Now, somebody tell me that what's legal and what's right are a tautology. They are not. Though I have a legal right to watch that child drown, I certainly have no such moral right.

So, to hell with legal rights; let's think about what's right and what's wrong. If we reduce our conduct to what's legal, we essentially give up moral judgment.

I see this "I have legal rights" argument more and more frequently and it disturbs me. What's legal and what's moral are only tangentially connected. To use only legal rules as a compass for human conduct is, at rock bottom, a repudiation of morality.

You can imagine what I think of people in the news whose consistent and singular defense is, "It was legal." As in, so what.

Rant over.
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Old 29-07-2009, 13:29   #35
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I always give way to racers. What goes around comes around.
It troubles me that people sometimes desire to stand on their legal rights for no other reason than they can.Rant over.
I can see that you have never sailed in the Solent.
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Old 29-07-2009, 14:54   #36
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No I have not. And if the Solent presents reasons why giving way to racers is problematic, then one would have a reason not to give way, which is to be distinguished from standing on one's legal rights for no other reason than they can.
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Old 29-07-2009, 15:22   #37
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On Sydney Harbour the number of rude and ignorant people is huge but generally if people are racing we try to do the right thing and stay clear. No skin off my nose but if by taking evasive action I would be turning into something dangerous or towards a vessel I MUST give way to, like ferries, then no I hold my course if I have right of way. I have taken many many actions to give racers their room and have only once been badly mistaken on their course and I was soundly abused and thrown the bird for my efforts. On the other hand we have a mate who is always happy to change course if at all possible but his passive aggressive nature gets the better of him when someone screams "racing" at him - he tends to scream "cruising" right back at them and holds his course. IMHO - change course if safe and reasonable and in plenty of time to avoid any confusion. Live and let live - but if your racing don't abuse those of us who aren't. Tends to create bad feeling.
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Old 29-07-2009, 19:48   #38
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We've raced a bit and will always stand down for a racer if possible. Those that haven't raced will probably not understand or appreciate how hard a crew might work over a 2 mile leg to gain a 1 or 2 boat length lead. It is pretty easy to blow all their work by simply blundering into them.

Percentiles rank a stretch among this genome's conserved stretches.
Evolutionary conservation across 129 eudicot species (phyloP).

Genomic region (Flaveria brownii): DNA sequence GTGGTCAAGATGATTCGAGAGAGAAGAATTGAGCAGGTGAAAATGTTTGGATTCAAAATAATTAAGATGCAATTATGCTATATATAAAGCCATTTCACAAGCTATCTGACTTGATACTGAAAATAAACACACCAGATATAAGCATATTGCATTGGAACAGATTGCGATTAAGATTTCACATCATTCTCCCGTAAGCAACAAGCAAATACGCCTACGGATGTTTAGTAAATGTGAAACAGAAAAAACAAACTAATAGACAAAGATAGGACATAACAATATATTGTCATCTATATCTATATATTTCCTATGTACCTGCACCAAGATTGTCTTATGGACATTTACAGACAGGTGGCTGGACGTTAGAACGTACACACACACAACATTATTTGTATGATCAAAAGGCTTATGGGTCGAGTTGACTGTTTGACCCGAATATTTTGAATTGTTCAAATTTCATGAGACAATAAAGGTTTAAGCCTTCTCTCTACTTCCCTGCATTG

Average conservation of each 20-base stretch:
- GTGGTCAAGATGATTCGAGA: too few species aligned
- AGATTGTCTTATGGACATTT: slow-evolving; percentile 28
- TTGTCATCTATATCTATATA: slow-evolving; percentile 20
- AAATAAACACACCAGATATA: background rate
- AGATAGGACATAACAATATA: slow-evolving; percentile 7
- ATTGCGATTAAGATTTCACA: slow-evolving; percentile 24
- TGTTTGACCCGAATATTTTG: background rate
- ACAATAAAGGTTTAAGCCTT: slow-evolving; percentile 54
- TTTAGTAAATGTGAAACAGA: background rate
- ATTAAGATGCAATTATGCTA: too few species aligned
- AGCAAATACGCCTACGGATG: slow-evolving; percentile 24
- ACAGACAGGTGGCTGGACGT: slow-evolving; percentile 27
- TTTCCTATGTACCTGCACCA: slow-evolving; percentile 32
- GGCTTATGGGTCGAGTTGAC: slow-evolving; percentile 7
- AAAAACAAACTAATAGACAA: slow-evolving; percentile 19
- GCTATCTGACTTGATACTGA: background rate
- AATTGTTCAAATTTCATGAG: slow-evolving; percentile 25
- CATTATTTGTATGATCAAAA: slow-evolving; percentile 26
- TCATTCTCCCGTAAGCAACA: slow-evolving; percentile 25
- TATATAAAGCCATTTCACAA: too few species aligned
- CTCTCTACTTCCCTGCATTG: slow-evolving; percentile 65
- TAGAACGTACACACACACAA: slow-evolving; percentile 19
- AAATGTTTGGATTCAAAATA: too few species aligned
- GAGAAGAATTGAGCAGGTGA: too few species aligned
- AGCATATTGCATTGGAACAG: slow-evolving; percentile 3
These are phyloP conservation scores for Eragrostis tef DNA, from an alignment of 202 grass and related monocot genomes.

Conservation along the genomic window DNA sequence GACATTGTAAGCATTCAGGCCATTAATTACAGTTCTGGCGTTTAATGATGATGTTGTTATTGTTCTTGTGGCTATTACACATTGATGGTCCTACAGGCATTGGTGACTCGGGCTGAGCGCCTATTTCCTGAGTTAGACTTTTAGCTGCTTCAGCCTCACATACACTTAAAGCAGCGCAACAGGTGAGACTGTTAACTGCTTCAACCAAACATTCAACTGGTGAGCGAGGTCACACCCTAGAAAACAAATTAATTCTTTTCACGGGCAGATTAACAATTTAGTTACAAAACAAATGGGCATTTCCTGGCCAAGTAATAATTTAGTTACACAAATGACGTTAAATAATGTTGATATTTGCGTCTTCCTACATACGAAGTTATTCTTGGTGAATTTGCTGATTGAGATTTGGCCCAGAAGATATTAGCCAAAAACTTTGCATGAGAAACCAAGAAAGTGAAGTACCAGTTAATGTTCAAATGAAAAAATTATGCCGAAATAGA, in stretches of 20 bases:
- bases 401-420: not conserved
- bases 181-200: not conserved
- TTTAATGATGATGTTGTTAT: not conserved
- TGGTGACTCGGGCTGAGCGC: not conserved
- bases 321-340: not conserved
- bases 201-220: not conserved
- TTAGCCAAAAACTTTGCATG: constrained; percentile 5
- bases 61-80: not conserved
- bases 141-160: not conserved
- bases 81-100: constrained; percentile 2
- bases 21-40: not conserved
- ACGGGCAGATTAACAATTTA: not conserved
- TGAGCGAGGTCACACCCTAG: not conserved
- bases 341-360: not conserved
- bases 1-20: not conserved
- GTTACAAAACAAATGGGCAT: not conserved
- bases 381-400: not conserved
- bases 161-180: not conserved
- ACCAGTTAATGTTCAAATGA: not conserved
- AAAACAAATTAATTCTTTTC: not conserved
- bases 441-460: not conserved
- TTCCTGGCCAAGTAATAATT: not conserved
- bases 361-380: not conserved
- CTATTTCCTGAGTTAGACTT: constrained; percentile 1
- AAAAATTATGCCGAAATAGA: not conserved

That said no racer has the right to be abusive to any other sailor who chooses to stand on within his rights.
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Old 29-07-2009, 21:11   #39
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We've raced a bit and will always stand down for a racer if possible. Those that haven't raced will probably not understand or appreciate how hard a crew might work over a 2 mile leg to gain a 1 or 2 boat length lead. It is pretty easy to blow all their work by simply blundering into them.

That said no racer has the right to be abusive to any other sailor who chooses to stand on within his rights.
Well said. Having raced much of my life, I can UNDERSTAND the guy who rants - now PLEASE, that doesn't mean I AGREE with the guy who rants - I just understand.

Serious sailboat racing is an intense sport - and it can be insanely expensive. I'd guess that if you ran into that guy after the race, he'd offer a full and sincere apology - and I'd also guess you would then apologize and explain why you couldn't move.

Giving the guy the benefit of the doubt, chalk his reaction up to frustration. As noted previously, sailboat racing is a game of hard fought inches.

BTW, I'd have hauled down sails, if need be, to avoid the racers. But, it was/is certainly your right not to move.
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Old 30-07-2009, 00:49   #40
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As a biginner in the Solent I have to say I haven't had a problem yet, most of the racers seem to be working up and practicing turns, in pairs often, around navigation bouys rather than race markers.
I did stay out of the water for cowes week, I'm not looking for an insurance claim either way.